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Mexico Angered over China's Detention of Mexican Nationals

Mexico says Chinese authorities have quarantined more than 70 Mexican nationals, after a Mexican tourist in Hong Kong became the country's first confirmed case of the H1N1 swine flu virus.

Mexican diplomats said Sunday that many of the Mexicans being held in "protective custody" were onboard a flight with the infected man who arrived in Hong Kong on Thursday from Mexico via Shanghai.

Other Mexicans in quarantine in Beijing, Shanghai, Guangzhou and Hong Kong arrived on separate flights from North America.

Ambassador Jorge Guajardo said other Mexicans appear to have been quarantined, in his words, "for the sole fact that they had a Mexican passport."

Chinese officials on Sunday refused to allow Gaujardo access to a Beijing hotel where 10 Mexicans are being held in isolation.

Mexican Foreign Minister Patricia Espinosa said the involuntary detention of Mexican nationals free of symptoms is unjustified and discriminatory.

She has also warned Mexicans against traveling to China.

Chinese health officials say more than 100 passengers from the Mexican patient's flight have been placed in isolation in hotel rooms and other sites. China's Health Ministry said Sunday that none of the infected man's fellow passengers have shown any flu symptoms.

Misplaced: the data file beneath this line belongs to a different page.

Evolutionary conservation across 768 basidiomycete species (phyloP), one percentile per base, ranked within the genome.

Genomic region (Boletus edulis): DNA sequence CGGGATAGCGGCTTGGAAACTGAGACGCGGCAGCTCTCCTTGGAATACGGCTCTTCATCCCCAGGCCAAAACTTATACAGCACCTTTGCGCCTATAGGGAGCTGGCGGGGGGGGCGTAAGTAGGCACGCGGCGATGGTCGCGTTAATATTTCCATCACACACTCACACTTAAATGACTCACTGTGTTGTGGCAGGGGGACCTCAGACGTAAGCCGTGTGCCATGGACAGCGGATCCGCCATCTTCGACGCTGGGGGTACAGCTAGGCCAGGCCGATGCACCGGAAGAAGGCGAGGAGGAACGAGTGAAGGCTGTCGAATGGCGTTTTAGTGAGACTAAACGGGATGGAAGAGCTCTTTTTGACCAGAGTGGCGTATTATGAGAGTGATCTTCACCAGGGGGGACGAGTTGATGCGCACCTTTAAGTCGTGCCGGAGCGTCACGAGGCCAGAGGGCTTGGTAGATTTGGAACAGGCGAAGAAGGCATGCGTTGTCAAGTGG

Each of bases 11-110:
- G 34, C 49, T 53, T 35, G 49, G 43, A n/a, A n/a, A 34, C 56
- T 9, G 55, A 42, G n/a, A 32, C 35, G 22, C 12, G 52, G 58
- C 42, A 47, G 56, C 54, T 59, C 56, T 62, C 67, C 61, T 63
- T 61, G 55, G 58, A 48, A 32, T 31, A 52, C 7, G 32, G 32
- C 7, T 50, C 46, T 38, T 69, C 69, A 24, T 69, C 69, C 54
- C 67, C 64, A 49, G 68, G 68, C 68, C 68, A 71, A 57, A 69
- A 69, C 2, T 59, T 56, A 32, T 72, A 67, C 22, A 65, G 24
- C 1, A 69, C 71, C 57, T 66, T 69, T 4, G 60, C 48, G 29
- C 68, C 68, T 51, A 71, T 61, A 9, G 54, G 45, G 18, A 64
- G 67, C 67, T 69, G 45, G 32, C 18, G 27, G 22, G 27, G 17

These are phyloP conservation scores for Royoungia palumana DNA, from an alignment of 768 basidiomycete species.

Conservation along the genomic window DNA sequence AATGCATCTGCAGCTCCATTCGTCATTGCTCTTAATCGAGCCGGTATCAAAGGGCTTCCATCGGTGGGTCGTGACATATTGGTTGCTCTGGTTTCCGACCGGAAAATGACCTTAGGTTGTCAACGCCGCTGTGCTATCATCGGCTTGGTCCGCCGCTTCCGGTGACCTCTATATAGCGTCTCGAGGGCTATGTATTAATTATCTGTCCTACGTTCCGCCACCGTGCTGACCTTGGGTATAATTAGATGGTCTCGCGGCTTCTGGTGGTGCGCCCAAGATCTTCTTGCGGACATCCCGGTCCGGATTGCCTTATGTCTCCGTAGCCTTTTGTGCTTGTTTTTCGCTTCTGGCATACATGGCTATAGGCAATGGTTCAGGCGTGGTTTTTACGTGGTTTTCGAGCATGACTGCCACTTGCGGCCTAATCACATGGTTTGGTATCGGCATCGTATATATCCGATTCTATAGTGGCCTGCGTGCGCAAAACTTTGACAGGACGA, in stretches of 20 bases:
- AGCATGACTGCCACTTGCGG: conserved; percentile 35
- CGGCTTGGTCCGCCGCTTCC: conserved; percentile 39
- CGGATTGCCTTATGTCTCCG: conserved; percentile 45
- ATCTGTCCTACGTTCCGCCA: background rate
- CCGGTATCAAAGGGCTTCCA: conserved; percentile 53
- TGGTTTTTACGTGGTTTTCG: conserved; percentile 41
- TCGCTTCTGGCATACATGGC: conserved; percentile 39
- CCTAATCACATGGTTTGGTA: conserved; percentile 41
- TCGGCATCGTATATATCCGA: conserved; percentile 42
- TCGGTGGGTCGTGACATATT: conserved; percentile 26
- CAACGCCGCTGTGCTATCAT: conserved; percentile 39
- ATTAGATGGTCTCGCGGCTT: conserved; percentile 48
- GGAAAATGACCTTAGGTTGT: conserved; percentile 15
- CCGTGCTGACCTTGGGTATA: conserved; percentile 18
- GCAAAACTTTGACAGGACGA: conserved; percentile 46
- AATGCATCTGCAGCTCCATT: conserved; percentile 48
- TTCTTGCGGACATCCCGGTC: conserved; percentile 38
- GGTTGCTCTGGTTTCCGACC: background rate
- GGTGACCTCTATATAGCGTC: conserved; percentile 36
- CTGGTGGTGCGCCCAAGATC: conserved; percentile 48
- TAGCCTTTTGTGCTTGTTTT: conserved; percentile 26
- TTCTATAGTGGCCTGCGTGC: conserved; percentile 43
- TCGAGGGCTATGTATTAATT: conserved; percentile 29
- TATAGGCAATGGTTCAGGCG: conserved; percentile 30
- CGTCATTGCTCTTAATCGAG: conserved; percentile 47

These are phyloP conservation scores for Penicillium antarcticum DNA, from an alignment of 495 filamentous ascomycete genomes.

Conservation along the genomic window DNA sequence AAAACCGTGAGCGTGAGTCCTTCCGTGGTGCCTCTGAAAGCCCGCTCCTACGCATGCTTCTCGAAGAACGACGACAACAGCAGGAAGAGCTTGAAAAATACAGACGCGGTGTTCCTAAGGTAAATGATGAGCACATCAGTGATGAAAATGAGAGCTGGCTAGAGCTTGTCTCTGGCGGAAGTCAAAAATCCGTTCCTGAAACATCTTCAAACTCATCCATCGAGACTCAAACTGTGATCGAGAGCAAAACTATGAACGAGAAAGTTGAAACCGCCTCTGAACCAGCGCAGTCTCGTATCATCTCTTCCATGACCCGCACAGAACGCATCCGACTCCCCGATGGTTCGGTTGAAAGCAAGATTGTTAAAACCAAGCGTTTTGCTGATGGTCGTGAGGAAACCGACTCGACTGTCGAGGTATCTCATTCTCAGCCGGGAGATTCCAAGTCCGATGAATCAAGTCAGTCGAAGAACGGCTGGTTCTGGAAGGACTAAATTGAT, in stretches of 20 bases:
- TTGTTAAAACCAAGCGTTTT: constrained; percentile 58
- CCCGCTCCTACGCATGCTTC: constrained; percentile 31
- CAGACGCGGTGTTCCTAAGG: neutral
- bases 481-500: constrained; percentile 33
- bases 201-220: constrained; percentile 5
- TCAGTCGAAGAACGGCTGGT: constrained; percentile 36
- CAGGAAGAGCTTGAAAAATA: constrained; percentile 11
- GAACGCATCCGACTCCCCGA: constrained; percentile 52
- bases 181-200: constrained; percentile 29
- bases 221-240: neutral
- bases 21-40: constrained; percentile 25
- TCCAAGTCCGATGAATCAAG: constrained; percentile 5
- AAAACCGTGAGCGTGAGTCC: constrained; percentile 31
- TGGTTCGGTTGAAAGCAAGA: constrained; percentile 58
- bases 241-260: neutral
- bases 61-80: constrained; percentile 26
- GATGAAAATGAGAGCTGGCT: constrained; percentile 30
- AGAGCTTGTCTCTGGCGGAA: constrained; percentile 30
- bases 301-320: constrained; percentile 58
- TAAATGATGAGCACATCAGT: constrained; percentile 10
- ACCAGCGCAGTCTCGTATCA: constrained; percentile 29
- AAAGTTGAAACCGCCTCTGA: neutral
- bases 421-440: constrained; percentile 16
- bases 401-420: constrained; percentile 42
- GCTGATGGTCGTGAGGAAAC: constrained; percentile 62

China has canceled all flights between Mexico and Shanghai.

Taiwan health officials on Sunday said 27 people who took the same flight as the Mexican patient have also been cleared of having the virus.

In Hong Kong, authorities have quarantined for a week 200 guests and 100 staff of a hotel where the 25-year-old Mexican man stayed. Some of those at the hotel have expressed frustration over the quarantine.

Elsewhere in East Asia, South Korea confirmed its first case of the H1N1 swine flu virus on Saturday.

New Zealand on Friday raised its number of confirmed cases to four.

Many countries in the Asia-Pacific region have large stockpiles of anti-viral drugs and other containment measures that were put in place following the SARS and bird flu outbreaks.

Some information for this report was provided by AFP.